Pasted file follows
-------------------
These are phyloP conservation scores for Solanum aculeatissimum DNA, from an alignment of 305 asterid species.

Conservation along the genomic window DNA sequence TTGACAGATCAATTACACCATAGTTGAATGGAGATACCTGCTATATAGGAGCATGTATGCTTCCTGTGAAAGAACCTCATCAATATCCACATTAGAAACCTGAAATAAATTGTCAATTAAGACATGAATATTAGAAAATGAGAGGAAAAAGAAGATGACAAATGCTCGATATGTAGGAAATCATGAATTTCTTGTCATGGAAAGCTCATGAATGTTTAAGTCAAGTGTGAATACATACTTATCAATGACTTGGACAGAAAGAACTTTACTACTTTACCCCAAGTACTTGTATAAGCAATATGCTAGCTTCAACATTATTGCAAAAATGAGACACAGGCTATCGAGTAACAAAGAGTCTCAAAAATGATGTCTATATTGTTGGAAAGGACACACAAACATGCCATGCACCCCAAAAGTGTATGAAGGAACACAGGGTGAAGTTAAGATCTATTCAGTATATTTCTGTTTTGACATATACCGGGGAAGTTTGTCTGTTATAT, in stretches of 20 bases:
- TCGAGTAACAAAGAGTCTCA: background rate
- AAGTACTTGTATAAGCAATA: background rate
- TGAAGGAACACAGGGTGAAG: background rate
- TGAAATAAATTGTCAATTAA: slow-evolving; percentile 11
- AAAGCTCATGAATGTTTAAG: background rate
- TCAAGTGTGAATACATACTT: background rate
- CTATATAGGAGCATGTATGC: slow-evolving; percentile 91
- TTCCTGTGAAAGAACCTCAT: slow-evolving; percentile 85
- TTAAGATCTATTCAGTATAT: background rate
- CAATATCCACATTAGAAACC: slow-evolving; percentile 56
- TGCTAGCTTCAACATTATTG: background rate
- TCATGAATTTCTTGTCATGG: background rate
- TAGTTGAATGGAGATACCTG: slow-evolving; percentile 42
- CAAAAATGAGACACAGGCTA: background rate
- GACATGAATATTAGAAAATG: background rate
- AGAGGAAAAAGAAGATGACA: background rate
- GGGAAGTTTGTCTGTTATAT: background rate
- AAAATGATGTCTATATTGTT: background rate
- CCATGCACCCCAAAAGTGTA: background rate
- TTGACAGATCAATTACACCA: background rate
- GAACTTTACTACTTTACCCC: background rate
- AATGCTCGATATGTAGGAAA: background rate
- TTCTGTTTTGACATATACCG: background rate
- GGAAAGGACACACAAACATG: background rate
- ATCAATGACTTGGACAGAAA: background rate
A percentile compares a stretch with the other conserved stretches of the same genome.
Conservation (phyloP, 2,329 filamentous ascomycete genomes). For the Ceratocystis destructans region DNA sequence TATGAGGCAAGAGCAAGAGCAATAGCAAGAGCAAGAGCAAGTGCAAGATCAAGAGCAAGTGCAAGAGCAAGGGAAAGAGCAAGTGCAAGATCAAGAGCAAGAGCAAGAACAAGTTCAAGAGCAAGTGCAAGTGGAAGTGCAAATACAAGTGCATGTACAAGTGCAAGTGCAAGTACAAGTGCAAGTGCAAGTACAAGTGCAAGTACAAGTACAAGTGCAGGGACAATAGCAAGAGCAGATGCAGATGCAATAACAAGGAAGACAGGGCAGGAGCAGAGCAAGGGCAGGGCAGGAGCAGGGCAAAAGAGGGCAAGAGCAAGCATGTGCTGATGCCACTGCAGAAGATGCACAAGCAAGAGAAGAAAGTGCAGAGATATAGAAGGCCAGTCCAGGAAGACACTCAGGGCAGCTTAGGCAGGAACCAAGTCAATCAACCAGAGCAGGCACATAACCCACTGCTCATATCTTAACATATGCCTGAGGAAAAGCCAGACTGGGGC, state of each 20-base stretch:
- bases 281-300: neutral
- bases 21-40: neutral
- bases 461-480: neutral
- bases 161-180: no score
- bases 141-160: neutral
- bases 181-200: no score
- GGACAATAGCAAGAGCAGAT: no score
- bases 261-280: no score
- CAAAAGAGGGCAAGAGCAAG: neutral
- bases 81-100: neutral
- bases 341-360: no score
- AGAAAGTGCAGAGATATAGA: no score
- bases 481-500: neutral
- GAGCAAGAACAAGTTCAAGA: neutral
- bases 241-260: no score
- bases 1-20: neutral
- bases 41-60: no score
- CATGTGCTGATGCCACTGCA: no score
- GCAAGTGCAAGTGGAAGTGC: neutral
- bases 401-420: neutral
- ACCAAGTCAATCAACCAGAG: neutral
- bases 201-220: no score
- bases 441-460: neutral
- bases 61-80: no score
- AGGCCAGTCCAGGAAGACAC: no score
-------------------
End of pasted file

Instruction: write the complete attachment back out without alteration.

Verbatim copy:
These are phyloP conservation scores for Solanum aculeatissimum DNA, from an alignment of 305 asterid species.

Conservation along the genomic window DNA sequence TTGACAGATCAATTACACCATAGTTGAATGGAGATACCTGCTATATAGGAGCATGTATGCTTCCTGTGAAAGAACCTCATCAATATCCACATTAGAAACCTGAAATAAATTGTCAATTAAGACATGAATATTAGAAAATGAGAGGAAAAAGAAGATGACAAATGCTCGATATGTAGGAAATCATGAATTTCTTGTCATGGAAAGCTCATGAATGTTTAAGTCAAGTGTGAATACATACTTATCAATGACTTGGACAGAAAGAACTTTACTACTTTACCCCAAGTACTTGTATAAGCAATATGCTAGCTTCAACATTATTGCAAAAATGAGACACAGGCTATCGAGTAACAAAGAGTCTCAAAAATGATGTCTATATTGTTGGAAAGGACACACAAACATGCCATGCACCCCAAAAGTGTATGAAGGAACACAGGGTGAAGTTAAGATCTATTCAGTATATTTCTGTTTTGACATATACCGGGGAAGTTTGTCTGTTATAT, in stretches of 20 bases:
- TCGAGTAACAAAGAGTCTCA: background rate
- AAGTACTTGTATAAGCAATA: background rate
- TGAAGGAACACAGGGTGAAG: background rate
- TGAAATAAATTGTCAATTAA: slow-evolving; percentile 11
- AAAGCTCATGAATGTTTAAG: background rate
- TCAAGTGTGAATACATACTT: background rate
- CTATATAGGAGCATGTATGC: slow-evolving; percentile 91
- TTCCTGTGAAAGAACCTCAT: slow-evolving; percentile 85
- TTAAGATCTATTCAGTATAT: background rate
- CAATATCCACATTAGAAACC: slow-evolving; percentile 56
- TGCTAGCTTCAACATTATTG: background rate
- TCATGAATTTCTTGTCATGG: background rate
- TAGTTGAATGGAGATACCTG: slow-evolving; percentile 42
- CAAAAATGAGACACAGGCTA: background rate
- GACATGAATATTAGAAAATG: background rate
- AGAGGAAAAAGAAGATGACA: background rate
- GGGAAGTTTGTCTGTTATAT: background rate
- AAAATGATGTCTATATTGTT: background rate
- CCATGCACCCCAAAAGTGTA: background rate
- TTGACAGATCAATTACACCA: background rate
- GAACTTTACTACTTTACCCC: background rate
- AATGCTCGATATGTAGGAAA: background rate
- TTCTGTTTTGACATATACCG: background rate
- GGAAAGGACACACAAACATG: background rate
- ATCAATGACTTGGACAGAAA: background rate
A percentile compares a stretch with the other conserved stretches of the same genome.
Conservation (phyloP, 2,329 filamentous ascomycete genomes). For the Ceratocystis destructans region DNA sequence TATGAGGCAAGAGCAAGAGCAATAGCAAGAGCAAGAGCAAGTGCAAGATCAAGAGCAAGTGCAAGAGCAAGGGAAAGAGCAAGTGCAAGATCAAGAGCAAGAGCAAGAACAAGTTCAAGAGCAAGTGCAAGTGGAAGTGCAAATACAAGTGCATGTACAAGTGCAAGTGCAAGTACAAGTGCAAGTGCAAGTACAAGTGCAAGTACAAGTACAAGTGCAGGGACAATAGCAAGAGCAGATGCAGATGCAATAACAAGGAAGACAGGGCAGGAGCAGAGCAAGGGCAGGGCAGGAGCAGGGCAAAAGAGGGCAAGAGCAAGCATGTGCTGATGCCACTGCAGAAGATGCACAAGCAAGAGAAGAAAGTGCAGAGATATAGAAGGCCAGTCCAGGAAGACACTCAGGGCAGCTTAGGCAGGAACCAAGTCAATCAACCAGAGCAGGCACATAACCCACTGCTCATATCTTAACATATGCCTGAGGAAAAGCCAGACTGGGGC, state of each 20-base stretch:
- bases 281-300: neutral
- bases 21-40: neutral
- bases 461-480: neutral
- bases 161-180: no score
- bases 141-160: neutral
- bases 181-200: no score
- GGACAATAGCAAGAGCAGAT: no score
- bases 261-280: no score
- CAAAAGAGGGCAAGAGCAAG: neutral
- bases 81-100: neutral
- bases 341-360: no score
- AGAAAGTGCAGAGATATAGA: no score
- bases 481-500: neutral
- GAGCAAGAACAAGTTCAAGA: neutral
- bases 241-260: no score
- bases 1-20: neutral
- bases 41-60: no score
- CATGTGCTGATGCCACTGCA: no score
- GCAAGTGCAAGTGGAAGTGC: neutral
- bases 401-420: neutral
- ACCAAGTCAATCAACCAGAG: neutral
- bases 201-220: no score
- bases 441-460: neutral
- bases 61-80: no score
- AGGCCAGTCCAGGAAGACAC: no score